The doctor will typically perform a few cursory examinations – listening to your pulse, heart and lungs; checking your ears and eyes; checking your reflexes; looking at your skin; appraising your general demeanor (though this will go unmentioned usually); and asking about your mental health, sexual health (behavior), fitness level and dietary habits.
The doctor will then typically order routine bloodwork. The things they check for in these labs are usually the complete blood counts, blood sugar, indicators of kidney function, cholesterol and, in some cases, thyroid. Note that you can request any labs you desire. If you want a hormone panel, ask for one. If you want to check for an autoimmune condition, ask for those labs. If you need a clear head about your STD status, ask for those tests, too.
Assuming no potential problems are noticed, your appointment will conclude uneventfully. You will be told that your lab results will be available via the patient portal (if the practice has one) or that they will call you with the results or send them in the mail. It is important to read the lab results for yourself. Even if there are no current problems “on paper,” there could be signs that something is amiss or just not quite right, especially for numbers that are trending on the higher end of normal or the lower end of normal. The entire office visit for a physical may take about an hour and certainly no more than two hours, though this should be at the upper limit for sure.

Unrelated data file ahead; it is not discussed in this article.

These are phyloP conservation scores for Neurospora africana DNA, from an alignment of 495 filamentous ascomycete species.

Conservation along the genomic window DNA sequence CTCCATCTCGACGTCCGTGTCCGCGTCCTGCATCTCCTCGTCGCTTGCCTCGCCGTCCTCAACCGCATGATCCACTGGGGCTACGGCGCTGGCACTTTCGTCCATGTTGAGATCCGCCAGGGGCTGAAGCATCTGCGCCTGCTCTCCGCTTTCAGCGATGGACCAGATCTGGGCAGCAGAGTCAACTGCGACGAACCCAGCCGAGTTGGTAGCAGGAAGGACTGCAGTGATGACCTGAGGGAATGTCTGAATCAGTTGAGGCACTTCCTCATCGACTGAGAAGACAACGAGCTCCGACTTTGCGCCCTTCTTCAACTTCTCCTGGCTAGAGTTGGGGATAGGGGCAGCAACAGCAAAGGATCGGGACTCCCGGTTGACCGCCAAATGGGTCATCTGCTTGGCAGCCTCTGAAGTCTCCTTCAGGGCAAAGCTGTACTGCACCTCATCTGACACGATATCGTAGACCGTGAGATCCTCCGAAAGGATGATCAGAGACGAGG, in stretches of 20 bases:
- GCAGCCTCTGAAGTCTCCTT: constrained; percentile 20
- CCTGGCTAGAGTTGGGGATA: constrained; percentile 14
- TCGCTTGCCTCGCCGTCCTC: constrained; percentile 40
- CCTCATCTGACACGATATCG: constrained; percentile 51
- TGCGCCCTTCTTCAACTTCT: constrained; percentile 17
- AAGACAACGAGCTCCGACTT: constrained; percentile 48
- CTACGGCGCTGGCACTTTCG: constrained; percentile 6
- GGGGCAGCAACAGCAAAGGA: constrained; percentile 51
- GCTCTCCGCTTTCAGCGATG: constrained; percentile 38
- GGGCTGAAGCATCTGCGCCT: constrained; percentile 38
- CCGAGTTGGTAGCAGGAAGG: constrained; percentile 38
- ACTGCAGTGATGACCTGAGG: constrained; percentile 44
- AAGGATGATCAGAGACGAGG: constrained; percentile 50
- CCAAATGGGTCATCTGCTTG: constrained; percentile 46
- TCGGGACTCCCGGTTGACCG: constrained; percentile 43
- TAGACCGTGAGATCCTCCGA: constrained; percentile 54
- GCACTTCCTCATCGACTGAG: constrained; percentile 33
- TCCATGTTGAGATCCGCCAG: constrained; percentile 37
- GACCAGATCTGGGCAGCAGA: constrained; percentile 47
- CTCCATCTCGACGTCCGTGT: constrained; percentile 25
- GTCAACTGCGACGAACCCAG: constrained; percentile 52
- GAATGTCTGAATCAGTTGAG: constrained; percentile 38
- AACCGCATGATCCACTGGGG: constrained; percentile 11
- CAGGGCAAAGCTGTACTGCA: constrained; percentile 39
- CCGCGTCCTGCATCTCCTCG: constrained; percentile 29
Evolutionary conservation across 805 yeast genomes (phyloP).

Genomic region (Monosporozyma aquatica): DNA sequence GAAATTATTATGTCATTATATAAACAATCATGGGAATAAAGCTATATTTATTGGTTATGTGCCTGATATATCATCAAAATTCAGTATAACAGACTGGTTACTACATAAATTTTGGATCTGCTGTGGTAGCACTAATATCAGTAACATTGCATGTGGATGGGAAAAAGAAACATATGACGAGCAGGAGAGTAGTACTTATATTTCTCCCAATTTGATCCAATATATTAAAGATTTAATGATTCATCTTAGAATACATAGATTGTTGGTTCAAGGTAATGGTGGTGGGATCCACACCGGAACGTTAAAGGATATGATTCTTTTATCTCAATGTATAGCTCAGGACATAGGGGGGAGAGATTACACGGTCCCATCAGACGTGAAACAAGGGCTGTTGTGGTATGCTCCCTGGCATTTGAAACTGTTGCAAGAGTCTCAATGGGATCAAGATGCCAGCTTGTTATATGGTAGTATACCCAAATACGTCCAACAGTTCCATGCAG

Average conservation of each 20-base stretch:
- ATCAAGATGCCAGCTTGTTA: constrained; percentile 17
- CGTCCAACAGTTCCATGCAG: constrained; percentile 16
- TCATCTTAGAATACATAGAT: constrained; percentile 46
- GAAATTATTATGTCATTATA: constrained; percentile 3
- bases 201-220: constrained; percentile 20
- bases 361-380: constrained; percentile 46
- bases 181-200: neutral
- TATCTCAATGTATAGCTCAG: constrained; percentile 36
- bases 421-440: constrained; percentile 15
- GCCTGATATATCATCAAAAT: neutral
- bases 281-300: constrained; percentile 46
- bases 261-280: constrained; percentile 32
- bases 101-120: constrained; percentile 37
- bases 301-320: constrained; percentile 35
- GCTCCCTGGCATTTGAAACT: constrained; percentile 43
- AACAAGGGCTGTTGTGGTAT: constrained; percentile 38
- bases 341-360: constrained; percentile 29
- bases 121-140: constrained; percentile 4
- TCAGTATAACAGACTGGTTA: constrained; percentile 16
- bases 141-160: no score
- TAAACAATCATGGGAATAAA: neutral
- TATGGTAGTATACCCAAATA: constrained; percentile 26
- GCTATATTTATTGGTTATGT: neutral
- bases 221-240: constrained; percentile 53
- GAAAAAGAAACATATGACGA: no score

Most insurance plans cover annual physicals in full, or they cover all of the costs except for the initial visit copay, assuming you go to an in-network doctor. Realize that on some occasions the lab work will later be billed separately, sometimes by a separate company or a different department within the practice. In those instances, insurance will usually cover most of the costs.
You should get a physical every year. Why? For starters, it helps to maintain an established relationship with your primary care provider. This is the go-to doctor for your basic needs, like antibiotics for a sinus infection or a UTI. They are also who you’ll need to go through, in many cases, if you end up needing a specialist; the primary care doctor provides the referral. Additionally, a lot can change in a year. Preventive care is often the first step in identifying and treating a medical issue before it becomes a bigger problem.
The Real Peri Meno is devoted to all things perimenopause - the science, treatments, care, understanding, personal experiences, relationships, culture and more. The brain child of Keisha D. Edwards, The Real Peri Meno developed out of her own shock-and-awe experience with perimenopause and navigating the disjointed U.S. medical system in search of answers, support and relief.